I'm having a blog identity crisis. I've been ignoring my other half. I'm not married, so no, I don't mean my husband. I mean the other half of what this blog is supposed to be about. I've been having a nice summer creating lots of salads, canning stuff when I can (and freezing it when I can't can) and doing a bit of baking here and there. But I haven't been writing at all about usability and user experience. Definitely part of is has been that I've been taking advantage of all of the social media, promotion and blog marketing tools that I've discovered in the food blog world, so I've been focusing a lot on writing recipe posts. I'm pretty amazed at the sheer number of food blogs there are out there, many of them excellent and inspiring. But it's also a little overwhelming. I definitely feel like I need to both step up my game in the quality of food photos (which means investing in a decent digital SLR) and the variety of recipe posts. But I also need to really find my niche and differentiate my blog from others. I still think that the differentiator should be a focus on usability and user experience with cooking, so I plan on focusing on that a little more down the road. Those kinds of posts are more difficult to write, and generally not as much fun, but really, I'm not doing this to have fun.
But for now, here's a fun chutney recipe. At this point you must think that I'm chutney crazy. I sort of am, but my real reason for making chutneys this summer/fall rather than jam, jelly or simply freezing fruit has been twofold: first, I've made jams and jellies all of my life and I don't find them particularly challenging anymore. Chutneys have more ingredients, have more complex flavors and the end result can be used in ways other than just spread on toast. I serve this chutney with curries, with a cheese plate, as a condiment for egg rolls, on a sandwich, with chicken, fish or pork. Yesterday, I was making some chicken soup, so I added a teaspoonful of the chutney, and it added a nice acidic sweetness that really added to the overall flavor of the soup.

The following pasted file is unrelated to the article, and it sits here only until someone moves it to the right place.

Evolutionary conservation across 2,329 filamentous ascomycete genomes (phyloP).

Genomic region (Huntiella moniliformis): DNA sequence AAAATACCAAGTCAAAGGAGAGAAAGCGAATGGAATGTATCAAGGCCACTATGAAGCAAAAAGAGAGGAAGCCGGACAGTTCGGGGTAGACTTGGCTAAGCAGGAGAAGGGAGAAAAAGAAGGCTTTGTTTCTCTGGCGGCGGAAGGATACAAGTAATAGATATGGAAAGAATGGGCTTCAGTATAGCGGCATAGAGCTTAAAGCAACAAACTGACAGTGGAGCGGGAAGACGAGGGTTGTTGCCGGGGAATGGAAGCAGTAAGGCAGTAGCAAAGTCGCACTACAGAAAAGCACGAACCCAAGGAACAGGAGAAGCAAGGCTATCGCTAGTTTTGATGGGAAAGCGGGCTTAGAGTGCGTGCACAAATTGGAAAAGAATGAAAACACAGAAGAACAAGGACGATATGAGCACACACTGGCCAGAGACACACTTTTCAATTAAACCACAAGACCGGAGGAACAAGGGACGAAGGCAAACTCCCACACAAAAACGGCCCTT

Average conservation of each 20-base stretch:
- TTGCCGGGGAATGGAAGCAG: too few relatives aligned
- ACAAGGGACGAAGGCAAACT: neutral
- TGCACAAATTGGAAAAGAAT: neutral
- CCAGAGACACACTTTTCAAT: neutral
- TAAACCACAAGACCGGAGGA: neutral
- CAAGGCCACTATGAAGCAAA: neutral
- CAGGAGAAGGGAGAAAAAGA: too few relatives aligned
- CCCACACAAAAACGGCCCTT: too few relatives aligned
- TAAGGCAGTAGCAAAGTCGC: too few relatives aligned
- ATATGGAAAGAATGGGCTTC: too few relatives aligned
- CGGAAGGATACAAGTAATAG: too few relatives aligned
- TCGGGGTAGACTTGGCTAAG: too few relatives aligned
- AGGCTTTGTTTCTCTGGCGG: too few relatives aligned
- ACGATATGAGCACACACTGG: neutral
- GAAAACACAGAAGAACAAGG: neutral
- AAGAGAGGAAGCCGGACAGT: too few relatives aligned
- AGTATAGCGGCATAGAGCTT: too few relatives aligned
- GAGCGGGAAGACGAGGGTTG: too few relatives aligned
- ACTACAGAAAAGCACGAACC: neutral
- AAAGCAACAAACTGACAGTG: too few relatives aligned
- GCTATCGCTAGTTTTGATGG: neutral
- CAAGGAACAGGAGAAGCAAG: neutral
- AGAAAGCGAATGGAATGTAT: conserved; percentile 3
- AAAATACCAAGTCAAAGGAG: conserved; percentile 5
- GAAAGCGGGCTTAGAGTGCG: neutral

The second reason is economic. I think it can be argued that price isn't an issue if you are learning something about preserving food, so it doesn't matter how much you spend on home canning. But it can also be argued that the main reasons to preserve food at home is to control the quality and sources of what you eat and to save money. I didn't can tomatoes this summer. The late blight on the east coast and New England drove up the price of organic tomatoes, and it didn't make sense for me to pay $50 for 11lbs of tomatoes (nice organic tomatoes run about $4.50/lb at the farmers market) which would translate to probably 5 or 6 pints of canned tomatoes - a cost of roughly $8/pint. I didn't get out of the city often enough to canvas rural farmers markets for cheaper tomatoes. I wanted to do something with tomatoes before they all disappeared from the farmers market, so I decided to make this chutney. I bought some cheaper, non organic tomatoes at $2.00/lb from the farmers market. I got a little over 5lbs of tomatoes for the chutney, which in the end resulted in 8 half-pints of chutney. Figuring in sugar, vinegar, spices and raisins (organic where I could, all cost approximately $4.00) each half-pint ended up costing me about $1.75 each.